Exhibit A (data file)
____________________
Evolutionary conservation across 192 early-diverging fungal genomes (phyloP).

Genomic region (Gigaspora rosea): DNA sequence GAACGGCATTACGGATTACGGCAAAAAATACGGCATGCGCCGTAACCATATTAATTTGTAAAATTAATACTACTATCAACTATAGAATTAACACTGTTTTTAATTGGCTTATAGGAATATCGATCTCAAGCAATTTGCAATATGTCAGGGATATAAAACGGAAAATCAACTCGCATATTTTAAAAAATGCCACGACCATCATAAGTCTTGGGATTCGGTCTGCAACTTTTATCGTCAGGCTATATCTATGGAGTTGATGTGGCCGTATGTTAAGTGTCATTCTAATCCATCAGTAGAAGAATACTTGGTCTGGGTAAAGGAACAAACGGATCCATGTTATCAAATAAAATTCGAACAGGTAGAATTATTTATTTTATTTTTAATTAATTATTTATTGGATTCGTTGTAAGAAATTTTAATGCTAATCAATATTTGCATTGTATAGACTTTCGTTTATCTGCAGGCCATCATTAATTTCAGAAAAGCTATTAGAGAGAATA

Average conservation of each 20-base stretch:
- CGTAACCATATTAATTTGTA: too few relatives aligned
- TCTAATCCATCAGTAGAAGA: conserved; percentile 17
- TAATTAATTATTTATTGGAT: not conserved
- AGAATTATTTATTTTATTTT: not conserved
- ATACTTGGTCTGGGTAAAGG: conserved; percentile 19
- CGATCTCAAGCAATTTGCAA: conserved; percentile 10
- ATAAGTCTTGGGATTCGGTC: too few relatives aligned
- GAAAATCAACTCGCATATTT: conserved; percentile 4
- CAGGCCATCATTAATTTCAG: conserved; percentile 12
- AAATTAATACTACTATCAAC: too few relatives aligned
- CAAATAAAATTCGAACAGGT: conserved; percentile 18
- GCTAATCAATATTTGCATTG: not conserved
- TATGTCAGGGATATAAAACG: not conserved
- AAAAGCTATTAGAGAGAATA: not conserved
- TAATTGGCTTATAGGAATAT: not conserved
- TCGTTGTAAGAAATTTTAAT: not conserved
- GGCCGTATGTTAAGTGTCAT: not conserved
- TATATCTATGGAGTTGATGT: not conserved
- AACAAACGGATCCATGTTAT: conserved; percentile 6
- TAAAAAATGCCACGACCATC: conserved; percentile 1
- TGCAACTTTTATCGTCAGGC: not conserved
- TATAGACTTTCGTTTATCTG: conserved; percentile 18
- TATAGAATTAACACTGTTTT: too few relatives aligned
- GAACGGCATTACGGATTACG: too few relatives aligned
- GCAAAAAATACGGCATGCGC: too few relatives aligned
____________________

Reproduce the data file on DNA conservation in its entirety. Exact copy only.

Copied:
Evolutionary conservation across 192 early-diverging fungal genomes (phyloP).

Genomic region (Gigaspora rosea): DNA sequence GAACGGCATTACGGATTACGGCAAAAAATACGGCATGCGCCGTAACCATATTAATTTGTAAAATTAATACTACTATCAACTATAGAATTAACACTGTTTTTAATTGGCTTATAGGAATATCGATCTCAAGCAATTTGCAATATGTCAGGGATATAAAACGGAAAATCAACTCGCATATTTTAAAAAATGCCACGACCATCATAAGTCTTGGGATTCGGTCTGCAACTTTTATCGTCAGGCTATATCTATGGAGTTGATGTGGCCGTATGTTAAGTGTCATTCTAATCCATCAGTAGAAGAATACTTGGTCTGGGTAAAGGAACAAACGGATCCATGTTATCAAATAAAATTCGAACAGGTAGAATTATTTATTTTATTTTTAATTAATTATTTATTGGATTCGTTGTAAGAAATTTTAATGCTAATCAATATTTGCATTGTATAGACTTTCGTTTATCTGCAGGCCATCATTAATTTCAGAAAAGCTATTAGAGAGAATA

Average conservation of each 20-base stretch:
- CGTAACCATATTAATTTGTA: too few relatives aligned
- TCTAATCCATCAGTAGAAGA: conserved; percentile 17
- TAATTAATTATTTATTGGAT: not conserved
- AGAATTATTTATTTTATTTT: not conserved
- ATACTTGGTCTGGGTAAAGG: conserved; percentile 19
- CGATCTCAAGCAATTTGCAA: conserved; percentile 10
- ATAAGTCTTGGGATTCGGTC: too few relatives aligned
- GAAAATCAACTCGCATATTT: conserved; percentile 4
- CAGGCCATCATTAATTTCAG: conserved; percentile 12
- AAATTAATACTACTATCAAC: too few relatives aligned
- CAAATAAAATTCGAACAGGT: conserved; percentile 18
- GCTAATCAATATTTGCATTG: not conserved
- TATGTCAGGGATATAAAACG: not conserved
- AAAAGCTATTAGAGAGAATA: not conserved
- TAATTGGCTTATAGGAATAT: not conserved
- TCGTTGTAAGAAATTTTAAT: not conserved
- GGCCGTATGTTAAGTGTCAT: not conserved
- TATATCTATGGAGTTGATGT: not conserved
- AACAAACGGATCCATGTTAT: conserved; percentile 6
- TAAAAAATGCCACGACCATC: conserved; percentile 1
- TGCAACTTTTATCGTCAGGC: not conserved
- TATAGACTTTCGTTTATCTG: conserved; percentile 18
- TATAGAATTAACACTGTTTT: too few relatives aligned
- GAACGGCATTACGGATTACG: too few relatives aligned
- GCAAAAAATACGGCATGCGC: too few relatives aligned